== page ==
If this frost continues, we shall have skating soon. A caller from a farm a few miles distant tells us that the fells are white. The lower hills press so near upon us that the mountains are quite hidden from us.
This afternoon I had a novel experience; a ride in a basket chair attached to a bicycle. It is luxury in comparison with a pony carriage but a serious drawback to my enjoyment was the evident muscular strain upon the rider whose neck grew more and more red. I walked up the hills and there was enjoyment for both in free-wheeling downhill.
Of course, these contrivances are only of practical use when attached to a motor cycle. We went two or three miles to a point where the gap between Scafel Pikes can be seen. Only the peaks are visible over the intervening country and they were gleaming white against the pale wintry sky.
A few flakes of snow blew against our faces from the east as it drifted from the snow heights, but, when we turned, the sea lay in a golden shimmer, crossed by one narrow bar of cloud shadow. The seagulls and plovers with an occasional mournful cry, stalked in company over the pastures dotted with the newly laid heaps of manure. I wonder how those great flocks of birds feed themselves when the ground is frozen.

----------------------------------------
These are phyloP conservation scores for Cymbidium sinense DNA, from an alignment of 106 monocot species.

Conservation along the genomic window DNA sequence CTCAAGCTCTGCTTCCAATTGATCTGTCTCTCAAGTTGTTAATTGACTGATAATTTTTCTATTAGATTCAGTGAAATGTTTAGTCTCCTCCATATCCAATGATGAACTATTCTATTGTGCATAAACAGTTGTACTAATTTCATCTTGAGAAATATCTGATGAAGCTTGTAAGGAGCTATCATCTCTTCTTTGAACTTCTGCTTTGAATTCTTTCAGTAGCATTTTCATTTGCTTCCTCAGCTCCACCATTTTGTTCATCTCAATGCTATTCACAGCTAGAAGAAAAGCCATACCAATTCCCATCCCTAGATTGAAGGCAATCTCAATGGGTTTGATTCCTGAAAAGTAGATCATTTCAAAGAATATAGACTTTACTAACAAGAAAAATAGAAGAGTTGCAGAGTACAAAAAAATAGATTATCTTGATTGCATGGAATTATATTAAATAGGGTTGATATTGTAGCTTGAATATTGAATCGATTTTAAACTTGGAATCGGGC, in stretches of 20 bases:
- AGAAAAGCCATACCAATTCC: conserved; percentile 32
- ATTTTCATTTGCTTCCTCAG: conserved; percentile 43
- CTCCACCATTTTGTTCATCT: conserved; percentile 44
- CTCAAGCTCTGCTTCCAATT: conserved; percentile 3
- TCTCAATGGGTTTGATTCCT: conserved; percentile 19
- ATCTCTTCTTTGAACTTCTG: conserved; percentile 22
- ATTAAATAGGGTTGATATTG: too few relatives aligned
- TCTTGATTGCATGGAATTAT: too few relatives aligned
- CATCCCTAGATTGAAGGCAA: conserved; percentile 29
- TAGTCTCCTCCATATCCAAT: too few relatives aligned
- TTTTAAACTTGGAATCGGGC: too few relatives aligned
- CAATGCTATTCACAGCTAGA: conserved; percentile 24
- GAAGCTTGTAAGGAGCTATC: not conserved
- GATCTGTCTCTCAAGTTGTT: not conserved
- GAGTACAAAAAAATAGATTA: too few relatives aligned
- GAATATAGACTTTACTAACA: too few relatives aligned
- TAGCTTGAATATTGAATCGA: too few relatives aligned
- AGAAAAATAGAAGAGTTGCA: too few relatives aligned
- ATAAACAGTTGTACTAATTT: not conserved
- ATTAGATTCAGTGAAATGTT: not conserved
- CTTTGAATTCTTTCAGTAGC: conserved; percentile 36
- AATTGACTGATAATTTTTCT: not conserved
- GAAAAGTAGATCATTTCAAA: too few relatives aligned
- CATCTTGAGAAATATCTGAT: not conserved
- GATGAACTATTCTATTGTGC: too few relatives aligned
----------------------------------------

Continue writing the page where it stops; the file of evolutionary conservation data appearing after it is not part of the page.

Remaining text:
Finished reading “House with the Green Shutters.” If the volume had been my own property, I should have burned it to make sure that that copy, at any rate, would not injure any young imagination, or excite any sensitive nerves. It is clever, but corrosive and biting. All the hard and unlovely Scottish characteristics that Barrie and Ian Maclaren gloss over or idealise beyond recognition, are painted in uncompromising colours and the book is redolent of Scotch whisky. Don’t read it.